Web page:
Employment Law Update: Extended Coronavirus Job Retention Scheme and the Job Support Scheme

3rd November 2020


In response to the lockdown measures to be imposed later this week, the Coronavirus Job Retention Scheme (CJRS) will be extended once again and remain in place until 2 December 2020 to offer further financial support for employers.

The Government’s recently announced Job Support Scheme (JSS) has been put on hold whilst the CJRS is extended.

Is the JSS still an option?

The JSS was to begin on 1 November 2020 and replace the CJRS as a means of financial support available for businesses. HMRC confirm that all 11 guidance documents relating to both of the JSS schemes (open and closed) are temporarily withdrawn, since the CJRS (furlough) scheme has been extended to 30 November 2020.

It is expected, however, that the JSS will be re-introduced after the end of this most recent extension of the CJRS.

Who benefits from this latest extension of the CJRS and how much can employers expect to receive under the scheme?

The CJRS remains open to all employers with a UK bank account and UK PAYE scheme, small or large, charitable or non-profit.  The Government will provide a grant covering 80% of employee wages up to a capped amount of £2,500 for the hours the employee does not work.  Employers will be responsible for paying employer National Insurance Contributions (NIC’s) and pension contributions in respect of the grant. The level of the grant and the Employer NIC’s and pension payments mirrors the position under the last CJRS extension in August 2020.

The CJRS will continue to offer flexible furlough options to businesses that need to either furlough employees on a full time basis or on a part time basis, using the furlough scheme for an employee’s unworked hours in the latter situation.

As with the previous extension of the CJRS, employers are still able to top up employee wages above the scheme grant at their own expense if they wish.

Can people who could not be furloughed under the scheme rules before now be furloughed or is this just extending the availability of the scheme to those already furloughed?

It is not a requirement that an employer made use of the CJRS previously to make a claim under this one. The CJRS extension which comes into effect from 2 November 2020 is available in respect of employees on the employer’s PAYE payroll by 23:59 30th October 2020. The Government says it will confirm shortly when claims can first be made in respect of employee wage costs during November 2020.

Can those on this extended furlough be taken through a redundancy process?

This point has not specifically been covered in respect of the extended CJRS, but on the basis that the extended scheme will apply the same rules as the previous scheme, employers are not prevented from starting to plan for redundancies involving furloughed employees and/or giving notice of redundancies to furloughed employees.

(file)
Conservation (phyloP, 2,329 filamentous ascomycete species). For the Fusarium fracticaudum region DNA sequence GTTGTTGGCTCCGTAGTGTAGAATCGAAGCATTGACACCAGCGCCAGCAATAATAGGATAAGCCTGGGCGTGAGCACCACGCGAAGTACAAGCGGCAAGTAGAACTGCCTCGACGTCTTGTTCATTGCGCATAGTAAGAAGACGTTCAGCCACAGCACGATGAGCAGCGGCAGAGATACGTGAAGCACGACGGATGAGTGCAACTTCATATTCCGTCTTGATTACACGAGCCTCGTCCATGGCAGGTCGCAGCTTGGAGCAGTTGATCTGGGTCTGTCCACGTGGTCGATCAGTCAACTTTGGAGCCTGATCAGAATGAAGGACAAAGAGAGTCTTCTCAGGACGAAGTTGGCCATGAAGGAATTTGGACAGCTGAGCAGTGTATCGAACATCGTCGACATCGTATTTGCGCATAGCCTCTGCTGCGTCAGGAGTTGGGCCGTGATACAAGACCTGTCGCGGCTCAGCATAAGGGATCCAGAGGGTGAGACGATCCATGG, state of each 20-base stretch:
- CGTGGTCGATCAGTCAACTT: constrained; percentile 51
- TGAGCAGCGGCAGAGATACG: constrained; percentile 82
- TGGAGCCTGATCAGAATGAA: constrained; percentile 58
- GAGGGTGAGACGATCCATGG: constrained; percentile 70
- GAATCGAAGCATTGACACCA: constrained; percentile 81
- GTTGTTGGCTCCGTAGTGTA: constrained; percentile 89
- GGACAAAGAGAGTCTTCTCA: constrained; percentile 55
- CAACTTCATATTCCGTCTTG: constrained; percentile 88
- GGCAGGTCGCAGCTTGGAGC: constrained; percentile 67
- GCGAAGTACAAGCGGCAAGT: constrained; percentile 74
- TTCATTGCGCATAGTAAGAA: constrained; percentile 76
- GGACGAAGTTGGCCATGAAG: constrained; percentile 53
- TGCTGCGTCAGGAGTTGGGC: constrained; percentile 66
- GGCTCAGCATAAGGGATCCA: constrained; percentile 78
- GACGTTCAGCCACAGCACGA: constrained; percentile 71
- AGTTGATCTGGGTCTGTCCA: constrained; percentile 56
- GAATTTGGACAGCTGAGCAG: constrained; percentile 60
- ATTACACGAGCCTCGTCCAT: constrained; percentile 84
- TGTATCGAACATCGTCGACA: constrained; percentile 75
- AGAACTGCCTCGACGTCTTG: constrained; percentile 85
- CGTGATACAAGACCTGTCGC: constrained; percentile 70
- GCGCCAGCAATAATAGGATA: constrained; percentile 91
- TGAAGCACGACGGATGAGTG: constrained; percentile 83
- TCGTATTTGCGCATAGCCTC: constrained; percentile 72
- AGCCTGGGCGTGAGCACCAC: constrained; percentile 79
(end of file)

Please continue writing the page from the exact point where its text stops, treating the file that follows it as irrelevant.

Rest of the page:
Employers can continue to claim for a furloughed employee who is serving a statutory notice period, however, the CJRS grants cannot be used to substitute redundancy payments which employers will need to make themselves.

Clients should also note that redundancy payments must be based on the employee’s usual wage and not any reduced wage received during a period of furlough.  Employers may, therefore, want to consider suspending any redundancy processes until the end of the current extension of the scheme.

Redundancy dismissals will, of course, still need to comply with the rules on unfair dismissal and equality legislation.

Can those on the extended scheme be given notice of termination?

Again, subject to any government guidance that departs from the rules of the previous scheme, employers may serve an employee on furlough with notice of termination of employment and allow that notice period to run alongside a period of furlough. Once a period of employment ends, however, no further financial support from the CJRS will be available to the employer in respect of that employee.

Payments in lieu of notice (PILONS) are not recoverable through the CJRS. Employers may therefore prefer to keep furloughed employees “on their books” during a notice period since pay during a “furloughed” notice period is recoverable under the CJRS (subject to the limit of 80% of an employee’s wages, capped up to £2,500).

Should you require any assistance with your employment arrangements during the Covid-19 pandemic, please do not hesitate to contact the co-head partners of our employment department.  Ewan Keen can be reached at 020 3206 2724 or ewan.keen@smb.london or Tamara Ludlow can be reached at 020 3206 2739 or tamara.ludlow@smb.london.